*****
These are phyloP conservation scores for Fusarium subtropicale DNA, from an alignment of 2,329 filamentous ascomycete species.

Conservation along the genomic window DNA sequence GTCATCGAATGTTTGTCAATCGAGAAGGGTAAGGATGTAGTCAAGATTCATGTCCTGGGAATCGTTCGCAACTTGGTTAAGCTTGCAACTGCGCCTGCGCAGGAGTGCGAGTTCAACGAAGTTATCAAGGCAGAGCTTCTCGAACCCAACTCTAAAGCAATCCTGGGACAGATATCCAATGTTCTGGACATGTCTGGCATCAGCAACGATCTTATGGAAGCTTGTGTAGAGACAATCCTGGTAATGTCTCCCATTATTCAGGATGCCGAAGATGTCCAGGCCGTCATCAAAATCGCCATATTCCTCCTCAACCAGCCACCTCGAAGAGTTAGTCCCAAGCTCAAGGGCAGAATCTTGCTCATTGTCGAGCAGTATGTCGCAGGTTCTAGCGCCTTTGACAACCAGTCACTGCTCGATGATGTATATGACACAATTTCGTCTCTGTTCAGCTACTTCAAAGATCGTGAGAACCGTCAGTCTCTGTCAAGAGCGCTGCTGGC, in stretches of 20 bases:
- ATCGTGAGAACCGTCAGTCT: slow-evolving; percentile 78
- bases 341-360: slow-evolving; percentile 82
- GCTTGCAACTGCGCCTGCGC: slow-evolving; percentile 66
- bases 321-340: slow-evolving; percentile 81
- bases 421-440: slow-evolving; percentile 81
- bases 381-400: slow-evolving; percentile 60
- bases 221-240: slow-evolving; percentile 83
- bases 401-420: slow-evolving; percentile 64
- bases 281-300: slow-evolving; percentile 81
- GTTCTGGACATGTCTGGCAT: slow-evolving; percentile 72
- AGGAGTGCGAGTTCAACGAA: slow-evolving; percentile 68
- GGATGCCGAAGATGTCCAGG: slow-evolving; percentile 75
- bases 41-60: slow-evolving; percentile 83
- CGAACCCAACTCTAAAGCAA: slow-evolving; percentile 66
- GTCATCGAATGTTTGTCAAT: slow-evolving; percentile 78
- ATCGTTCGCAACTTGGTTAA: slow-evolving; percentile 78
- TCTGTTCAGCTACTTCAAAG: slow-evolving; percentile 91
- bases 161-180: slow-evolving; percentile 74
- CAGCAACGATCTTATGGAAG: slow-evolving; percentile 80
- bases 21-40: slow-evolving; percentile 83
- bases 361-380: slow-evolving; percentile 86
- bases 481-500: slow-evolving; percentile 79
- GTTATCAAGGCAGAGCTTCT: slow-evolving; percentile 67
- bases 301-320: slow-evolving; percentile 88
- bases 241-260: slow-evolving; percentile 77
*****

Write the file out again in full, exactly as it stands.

These are phyloP conservation scores for Fusarium subtropicale DNA, from an alignment of 2,329 filamentous ascomycete species.

Conservation along the genomic window DNA sequence GTCATCGAATGTTTGTCAATCGAGAAGGGTAAGGATGTAGTCAAGATTCATGTCCTGGGAATCGTTCGCAACTTGGTTAAGCTTGCAACTGCGCCTGCGCAGGAGTGCGAGTTCAACGAAGTTATCAAGGCAGAGCTTCTCGAACCCAACTCTAAAGCAATCCTGGGACAGATATCCAATGTTCTGGACATGTCTGGCATCAGCAACGATCTTATGGAAGCTTGTGTAGAGACAATCCTGGTAATGTCTCCCATTATTCAGGATGCCGAAGATGTCCAGGCCGTCATCAAAATCGCCATATTCCTCCTCAACCAGCCACCTCGAAGAGTTAGTCCCAAGCTCAAGGGCAGAATCTTGCTCATTGTCGAGCAGTATGTCGCAGGTTCTAGCGCCTTTGACAACCAGTCACTGCTCGATGATGTATATGACACAATTTCGTCTCTGTTCAGCTACTTCAAAGATCGTGAGAACCGTCAGTCTCTGTCAAGAGCGCTGCTGGC, in stretches of 20 bases:
- ATCGTGAGAACCGTCAGTCT: slow-evolving; percentile 78
- bases 341-360: slow-evolving; percentile 82
- GCTTGCAACTGCGCCTGCGC: slow-evolving; percentile 66
- bases 321-340: slow-evolving; percentile 81
- bases 421-440: slow-evolving; percentile 81
- bases 381-400: slow-evolving; percentile 60
- bases 221-240: slow-evolving; percentile 83
- bases 401-420: slow-evolving; percentile 64
- bases 281-300: slow-evolving; percentile 81
- GTTCTGGACATGTCTGGCAT: slow-evolving; percentile 72
- AGGAGTGCGAGTTCAACGAA: slow-evolving; percentile 68
- GGATGCCGAAGATGTCCAGG: slow-evolving; percentile 75
- bases 41-60: slow-evolving; percentile 83
- CGAACCCAACTCTAAAGCAA: slow-evolving; percentile 66
- GTCATCGAATGTTTGTCAAT: slow-evolving; percentile 78
- ATCGTTCGCAACTTGGTTAA: slow-evolving; percentile 78
- TCTGTTCAGCTACTTCAAAG: slow-evolving; percentile 91
- bases 161-180: slow-evolving; percentile 74
- CAGCAACGATCTTATGGAAG: slow-evolving; percentile 80
- bases 21-40: slow-evolving; percentile 83
- bases 361-380: slow-evolving; percentile 86
- bases 481-500: slow-evolving; percentile 79
- GTTATCAAGGCAGAGCTTCT: slow-evolving; percentile 67
- bases 301-320: slow-evolving; percentile 88
- bases 241-260: slow-evolving; percentile 77